(NewsNation) — President Joe Biden explicitly called Russian President Vladimir Putin a “war criminal” for the unfolding war in Ukraine, where hospitals and maternity wards have been bombed. But declaring someone a war criminal is not as simple as it seems. There are set definitions and processes for determining who’s a war criminal and how they should be punished.
The White House had been avoiding applying the designation of war criminal to Putin, saying it requires investigation and an international determination. After Biden used the term, White House press secretary Jen Psaki said the president was “speaking from his heart” and renewed her statements that there is a process for making a formal determination.
Essentially, the International Criminal Court is the only one in the world that can prosecute individuals for committing atrocities or crimes of aggression when that person’s own country won’t or is incapable of doing so.
The key is that the ICC charges individuals for responsibility in crimes committed by their armies. It’s not the nation overall. Essentially, the ICC would have to prove that Putin ordered his military to commit these crimes, knew about them or should have known. If prosecutors can prove that, he can be found guilty.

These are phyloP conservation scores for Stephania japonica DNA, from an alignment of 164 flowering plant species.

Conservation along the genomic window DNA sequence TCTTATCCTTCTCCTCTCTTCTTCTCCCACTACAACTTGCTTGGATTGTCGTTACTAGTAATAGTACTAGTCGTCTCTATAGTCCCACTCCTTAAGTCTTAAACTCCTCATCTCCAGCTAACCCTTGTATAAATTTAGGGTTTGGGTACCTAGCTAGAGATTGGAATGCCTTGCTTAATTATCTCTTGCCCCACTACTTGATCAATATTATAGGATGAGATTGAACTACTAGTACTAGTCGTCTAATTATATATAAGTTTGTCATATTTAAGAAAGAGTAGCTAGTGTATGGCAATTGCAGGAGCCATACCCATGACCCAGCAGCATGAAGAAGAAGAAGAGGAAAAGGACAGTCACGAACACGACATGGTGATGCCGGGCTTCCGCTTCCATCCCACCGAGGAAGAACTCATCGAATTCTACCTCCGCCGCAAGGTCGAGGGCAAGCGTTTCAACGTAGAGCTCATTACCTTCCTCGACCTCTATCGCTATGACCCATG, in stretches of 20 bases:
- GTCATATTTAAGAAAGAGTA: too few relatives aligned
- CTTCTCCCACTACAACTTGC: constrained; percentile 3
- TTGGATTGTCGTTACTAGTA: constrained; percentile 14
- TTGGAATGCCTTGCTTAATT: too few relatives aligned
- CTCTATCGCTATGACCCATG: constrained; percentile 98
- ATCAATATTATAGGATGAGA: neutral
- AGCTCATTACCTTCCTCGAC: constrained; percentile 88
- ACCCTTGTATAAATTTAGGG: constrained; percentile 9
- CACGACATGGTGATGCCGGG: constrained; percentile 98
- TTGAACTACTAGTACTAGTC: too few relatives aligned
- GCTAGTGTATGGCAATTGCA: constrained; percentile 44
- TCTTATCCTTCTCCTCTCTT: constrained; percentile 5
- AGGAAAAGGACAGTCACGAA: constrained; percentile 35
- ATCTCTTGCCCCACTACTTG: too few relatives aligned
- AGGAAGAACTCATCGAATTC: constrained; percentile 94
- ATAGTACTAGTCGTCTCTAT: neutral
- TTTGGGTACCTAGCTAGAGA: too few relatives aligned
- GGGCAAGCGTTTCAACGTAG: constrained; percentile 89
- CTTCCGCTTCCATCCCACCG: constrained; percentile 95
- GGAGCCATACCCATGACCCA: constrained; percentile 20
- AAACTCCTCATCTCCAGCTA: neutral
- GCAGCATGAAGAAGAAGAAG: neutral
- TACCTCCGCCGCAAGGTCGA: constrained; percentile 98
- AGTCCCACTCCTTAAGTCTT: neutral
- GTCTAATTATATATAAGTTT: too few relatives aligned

War crimes, as defined in the aftermath of World War II, include: willfully killing, torture, extensive destruction not justified by military means, compelling a prisoner of war to serve in its enemy’s army and hostage-taking.
Russia is specifically accused of targeting civilian populations, which is not justified by military means, like the maternity hospital in Mariupol and Freedom Square in Kharkiv.
Proving intent to commit a war crime can be extremely difficult. Since the court’s founding, 45 individuals have been prosecuted for committing war crimes or crimes against humanity.
The last time a sitting president was indicted on war crimes was in 2020 when Kosovo’s president was charged with committing war crimes during the Yugoslavia war.
It’s not clear if Putin would be put on trial if convicted. Russia does not recognize the jurisdiction of the International Criminal Court and would not send any suspects to the court’s headquarters in The Hague, Netherlands. The U.S. does not recognize the authority of the court, either. Putin could be tried in a country chosen by the United Nations or by the consortium of concerned nations. But getting him there would be difficult.